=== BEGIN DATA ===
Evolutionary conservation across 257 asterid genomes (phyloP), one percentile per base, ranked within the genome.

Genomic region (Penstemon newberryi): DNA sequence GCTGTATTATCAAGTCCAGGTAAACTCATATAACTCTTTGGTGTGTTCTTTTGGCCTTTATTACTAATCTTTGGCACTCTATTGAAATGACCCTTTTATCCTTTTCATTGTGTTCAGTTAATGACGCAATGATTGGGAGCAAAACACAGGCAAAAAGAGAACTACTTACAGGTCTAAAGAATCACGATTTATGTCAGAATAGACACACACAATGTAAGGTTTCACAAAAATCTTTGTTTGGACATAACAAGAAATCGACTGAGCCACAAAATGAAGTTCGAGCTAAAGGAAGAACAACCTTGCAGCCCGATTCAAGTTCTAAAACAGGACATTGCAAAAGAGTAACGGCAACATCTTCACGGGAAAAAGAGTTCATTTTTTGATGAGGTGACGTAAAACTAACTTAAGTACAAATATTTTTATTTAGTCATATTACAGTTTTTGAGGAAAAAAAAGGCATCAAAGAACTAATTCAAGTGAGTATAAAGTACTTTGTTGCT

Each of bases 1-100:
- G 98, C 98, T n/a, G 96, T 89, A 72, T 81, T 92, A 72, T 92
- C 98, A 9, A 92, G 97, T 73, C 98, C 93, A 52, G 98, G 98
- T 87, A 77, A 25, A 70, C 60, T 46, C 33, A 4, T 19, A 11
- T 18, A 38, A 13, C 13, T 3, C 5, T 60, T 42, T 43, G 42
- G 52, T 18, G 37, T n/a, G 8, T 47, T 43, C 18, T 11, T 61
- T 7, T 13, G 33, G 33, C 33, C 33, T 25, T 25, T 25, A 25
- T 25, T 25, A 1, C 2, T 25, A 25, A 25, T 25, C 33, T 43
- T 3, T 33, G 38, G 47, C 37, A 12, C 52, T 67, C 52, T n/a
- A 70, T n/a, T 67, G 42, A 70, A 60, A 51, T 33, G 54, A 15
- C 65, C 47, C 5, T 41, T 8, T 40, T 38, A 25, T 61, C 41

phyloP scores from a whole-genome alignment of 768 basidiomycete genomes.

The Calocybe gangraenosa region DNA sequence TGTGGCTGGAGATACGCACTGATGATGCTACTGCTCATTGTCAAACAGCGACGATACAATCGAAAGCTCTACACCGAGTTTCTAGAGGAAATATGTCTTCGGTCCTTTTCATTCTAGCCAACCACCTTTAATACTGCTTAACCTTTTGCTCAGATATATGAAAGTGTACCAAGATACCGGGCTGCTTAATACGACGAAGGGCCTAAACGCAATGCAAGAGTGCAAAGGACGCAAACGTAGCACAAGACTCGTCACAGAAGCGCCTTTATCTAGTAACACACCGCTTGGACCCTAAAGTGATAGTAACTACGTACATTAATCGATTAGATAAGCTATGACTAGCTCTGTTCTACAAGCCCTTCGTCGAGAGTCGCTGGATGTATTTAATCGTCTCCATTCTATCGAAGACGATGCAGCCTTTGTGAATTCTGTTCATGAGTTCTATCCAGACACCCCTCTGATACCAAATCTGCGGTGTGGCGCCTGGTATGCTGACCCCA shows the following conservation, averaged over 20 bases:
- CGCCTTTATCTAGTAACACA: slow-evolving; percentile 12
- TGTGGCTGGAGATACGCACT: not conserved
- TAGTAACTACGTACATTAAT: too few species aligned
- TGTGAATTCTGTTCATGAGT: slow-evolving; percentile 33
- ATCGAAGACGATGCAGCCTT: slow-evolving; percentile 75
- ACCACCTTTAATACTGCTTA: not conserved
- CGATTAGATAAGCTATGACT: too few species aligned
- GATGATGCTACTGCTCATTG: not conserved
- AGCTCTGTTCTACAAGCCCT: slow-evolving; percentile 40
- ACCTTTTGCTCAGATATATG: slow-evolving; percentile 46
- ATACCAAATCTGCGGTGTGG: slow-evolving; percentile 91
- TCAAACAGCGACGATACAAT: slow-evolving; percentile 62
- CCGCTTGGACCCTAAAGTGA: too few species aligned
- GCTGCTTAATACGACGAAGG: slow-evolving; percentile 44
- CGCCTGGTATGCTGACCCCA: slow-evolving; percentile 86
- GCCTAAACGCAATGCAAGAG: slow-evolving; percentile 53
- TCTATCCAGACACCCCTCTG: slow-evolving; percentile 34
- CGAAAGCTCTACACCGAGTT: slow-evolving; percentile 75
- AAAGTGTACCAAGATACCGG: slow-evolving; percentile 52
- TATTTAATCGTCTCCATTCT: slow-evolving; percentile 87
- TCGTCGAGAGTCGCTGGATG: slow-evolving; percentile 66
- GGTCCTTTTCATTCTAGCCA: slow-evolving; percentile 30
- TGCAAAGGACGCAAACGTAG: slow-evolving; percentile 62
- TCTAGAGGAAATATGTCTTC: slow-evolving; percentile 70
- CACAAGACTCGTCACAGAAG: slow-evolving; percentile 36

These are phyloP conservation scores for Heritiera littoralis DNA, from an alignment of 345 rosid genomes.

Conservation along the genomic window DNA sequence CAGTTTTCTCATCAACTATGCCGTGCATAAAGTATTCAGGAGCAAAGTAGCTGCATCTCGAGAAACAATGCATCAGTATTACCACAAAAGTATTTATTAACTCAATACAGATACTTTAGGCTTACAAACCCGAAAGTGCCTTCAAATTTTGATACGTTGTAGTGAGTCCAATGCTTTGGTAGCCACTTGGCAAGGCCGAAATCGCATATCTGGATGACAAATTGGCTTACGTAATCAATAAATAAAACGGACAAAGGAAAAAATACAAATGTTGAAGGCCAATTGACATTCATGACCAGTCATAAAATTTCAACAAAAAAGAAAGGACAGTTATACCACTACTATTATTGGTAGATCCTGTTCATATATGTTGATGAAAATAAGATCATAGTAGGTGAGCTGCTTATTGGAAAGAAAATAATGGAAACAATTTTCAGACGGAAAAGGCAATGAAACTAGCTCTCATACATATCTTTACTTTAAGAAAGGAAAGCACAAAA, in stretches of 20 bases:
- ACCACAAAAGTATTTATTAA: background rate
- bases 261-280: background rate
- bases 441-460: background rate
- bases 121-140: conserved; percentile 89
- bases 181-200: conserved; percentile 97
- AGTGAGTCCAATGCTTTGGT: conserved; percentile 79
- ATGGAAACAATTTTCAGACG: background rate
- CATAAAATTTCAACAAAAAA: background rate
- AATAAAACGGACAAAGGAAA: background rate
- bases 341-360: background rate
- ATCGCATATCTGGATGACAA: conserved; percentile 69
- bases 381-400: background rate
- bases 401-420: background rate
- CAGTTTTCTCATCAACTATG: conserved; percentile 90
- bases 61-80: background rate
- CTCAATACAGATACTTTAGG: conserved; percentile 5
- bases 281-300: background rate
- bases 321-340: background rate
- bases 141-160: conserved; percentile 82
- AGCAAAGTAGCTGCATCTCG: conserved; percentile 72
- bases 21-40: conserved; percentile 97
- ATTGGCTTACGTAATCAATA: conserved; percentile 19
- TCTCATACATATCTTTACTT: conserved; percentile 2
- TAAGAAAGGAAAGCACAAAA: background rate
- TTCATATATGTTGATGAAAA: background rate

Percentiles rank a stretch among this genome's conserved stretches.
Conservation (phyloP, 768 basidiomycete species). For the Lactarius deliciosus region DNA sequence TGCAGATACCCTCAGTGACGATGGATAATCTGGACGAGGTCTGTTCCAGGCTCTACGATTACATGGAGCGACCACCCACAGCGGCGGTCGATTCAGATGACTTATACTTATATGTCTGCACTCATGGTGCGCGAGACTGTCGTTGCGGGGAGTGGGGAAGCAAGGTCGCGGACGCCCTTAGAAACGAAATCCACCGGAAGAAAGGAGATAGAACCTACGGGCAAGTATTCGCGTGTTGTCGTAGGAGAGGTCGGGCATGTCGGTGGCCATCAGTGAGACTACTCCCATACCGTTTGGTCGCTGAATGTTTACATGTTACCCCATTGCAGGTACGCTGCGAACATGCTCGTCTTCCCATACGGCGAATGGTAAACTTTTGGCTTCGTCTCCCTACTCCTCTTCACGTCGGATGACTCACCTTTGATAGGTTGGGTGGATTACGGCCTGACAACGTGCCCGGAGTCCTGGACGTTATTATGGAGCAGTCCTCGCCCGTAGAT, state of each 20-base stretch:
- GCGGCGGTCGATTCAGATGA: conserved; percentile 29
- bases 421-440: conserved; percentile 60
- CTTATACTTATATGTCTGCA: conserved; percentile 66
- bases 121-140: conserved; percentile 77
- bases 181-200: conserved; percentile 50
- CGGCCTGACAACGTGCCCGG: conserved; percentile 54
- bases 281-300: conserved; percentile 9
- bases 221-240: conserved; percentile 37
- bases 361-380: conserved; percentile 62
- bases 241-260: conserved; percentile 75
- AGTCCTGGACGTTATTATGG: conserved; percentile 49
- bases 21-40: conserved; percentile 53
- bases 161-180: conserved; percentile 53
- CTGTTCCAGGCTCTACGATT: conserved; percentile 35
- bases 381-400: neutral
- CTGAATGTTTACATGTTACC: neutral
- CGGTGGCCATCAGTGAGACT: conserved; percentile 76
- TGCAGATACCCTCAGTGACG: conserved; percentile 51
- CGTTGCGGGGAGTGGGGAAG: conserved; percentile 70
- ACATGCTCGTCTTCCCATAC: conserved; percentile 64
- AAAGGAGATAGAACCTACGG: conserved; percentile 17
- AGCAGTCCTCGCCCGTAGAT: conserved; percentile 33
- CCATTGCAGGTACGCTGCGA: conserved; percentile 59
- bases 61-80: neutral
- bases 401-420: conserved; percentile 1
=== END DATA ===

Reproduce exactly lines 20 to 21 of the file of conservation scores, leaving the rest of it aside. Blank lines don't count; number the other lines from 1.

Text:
- ATCGAAGACGATGCAGCCTT: slow-evolving; percentile 75
- ACCACCTTTAATACTGCTTA: not conserved